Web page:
A lot of business owners don’t want to share the more emotional parts of their journey because they are afraid it will make them seem weak. This is complete crap. I’ll never condone moping excessively or lingering on your worst days in an attempt to elicit pity purchases (because come ON, you’re so much better than that), but stop acting like your path was paved with sunshine and butterflies. It does you no service to appear as though you had an easy journey when you didn’t. After all, why should they trust you if you never had to work to earn where you are?

Share your struggles. That way your customers know you’re not some soulless, heartless robot with no consideration for the people you are selling to. If you trust your tribe with the struggles you have, they are much more likely to turn around and share with you their struggles and ask for your help. And isn’t that why you started your business in the first place? To help others instead of being a big, cold machine?


The other thing I notice when clients are telling themselves their story doesn’t matter is that they refuse to accept its power. They may be aware of their story, they may have even considered telling it a time or two, but they always stop short of pressing “post” or getting real in Facebook groups. They always come up just shy of true authenticity.

The reasons for this fear are often as individual as the person facing them, but I’ve come to notice a lot of it boils down to a fear of being an outcast. It’s vulnerable to open up about the bad stuff as well as the good. It’s scary to be completely honest about who you are, how you got here, and why you’re doing this thing, here, now.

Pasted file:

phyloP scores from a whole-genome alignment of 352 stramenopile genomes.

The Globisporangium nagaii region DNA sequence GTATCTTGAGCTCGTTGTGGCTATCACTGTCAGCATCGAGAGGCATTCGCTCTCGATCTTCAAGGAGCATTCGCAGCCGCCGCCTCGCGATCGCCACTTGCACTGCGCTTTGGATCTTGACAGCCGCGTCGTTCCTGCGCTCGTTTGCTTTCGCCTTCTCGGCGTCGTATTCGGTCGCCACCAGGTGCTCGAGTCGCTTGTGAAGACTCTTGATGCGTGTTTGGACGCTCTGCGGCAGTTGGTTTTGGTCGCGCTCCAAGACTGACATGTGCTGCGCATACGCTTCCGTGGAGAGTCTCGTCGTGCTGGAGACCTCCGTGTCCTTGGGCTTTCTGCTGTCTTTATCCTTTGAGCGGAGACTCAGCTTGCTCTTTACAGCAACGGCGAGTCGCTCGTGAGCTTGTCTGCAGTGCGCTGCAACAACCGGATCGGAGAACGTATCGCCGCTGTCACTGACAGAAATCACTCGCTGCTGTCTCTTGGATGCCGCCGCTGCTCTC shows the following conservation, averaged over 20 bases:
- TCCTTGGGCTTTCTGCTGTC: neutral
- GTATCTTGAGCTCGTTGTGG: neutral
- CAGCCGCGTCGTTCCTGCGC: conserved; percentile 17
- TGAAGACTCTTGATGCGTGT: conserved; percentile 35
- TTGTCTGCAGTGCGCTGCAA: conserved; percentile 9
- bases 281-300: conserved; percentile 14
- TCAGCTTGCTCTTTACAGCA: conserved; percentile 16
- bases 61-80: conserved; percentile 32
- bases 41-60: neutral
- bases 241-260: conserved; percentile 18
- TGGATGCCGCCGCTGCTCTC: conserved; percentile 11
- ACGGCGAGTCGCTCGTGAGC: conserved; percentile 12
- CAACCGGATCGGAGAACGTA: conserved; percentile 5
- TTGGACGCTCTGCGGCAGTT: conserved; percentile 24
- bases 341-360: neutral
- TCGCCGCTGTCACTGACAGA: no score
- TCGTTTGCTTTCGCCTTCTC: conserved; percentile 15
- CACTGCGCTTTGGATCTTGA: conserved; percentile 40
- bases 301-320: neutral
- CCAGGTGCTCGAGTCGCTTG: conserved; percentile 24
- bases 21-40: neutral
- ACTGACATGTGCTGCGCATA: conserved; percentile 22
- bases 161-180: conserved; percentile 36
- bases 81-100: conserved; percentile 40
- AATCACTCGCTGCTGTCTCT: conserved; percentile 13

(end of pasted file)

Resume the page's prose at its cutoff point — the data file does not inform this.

It’s more comfortable to follow the formulas you see every day. It’s more comfortable to stay surface level with your storytelling, because everyone else seems to be doing it, and why would you want to be the weirdo? Here’s the thing, though. The power lies with the weirdos of the world. Success is only there to take for the people willing to work for it without losing themselves in the process. The only way to not lose yourself as you build your business is to tell your story. Tell it often. Tell it every damn day if you have to. Tell it to anyone who will listen and tell it for the people in earshot pretending not to listen (they’re totally listening).

When you know your story, and understand the power it can have, and then you TELL that story over and over and over again like the most beautiful broken record in existence, the story starts to stick. People associate you with that story, and anytime that story resonates with someone, they will come a-lookin for you, my friend. When they need the designer who traveled the world for 2 years and wound up completely broke but full of memories, they will chose you. When they are looking for the bookkeeper who studied hard in school and landed an amazing internship at one of the top companies in your industry and promptly realized that someone else's rules weren't for you, they will head to your website.  So yes, a "resume" is important and you better damn well have some walk to back up your talk, but don't forget that your story creates a place where people decide to trust you. And that’s the kind of business you want.

Stop telling yourself your story doesn’t matter. It’s the only thing that really does.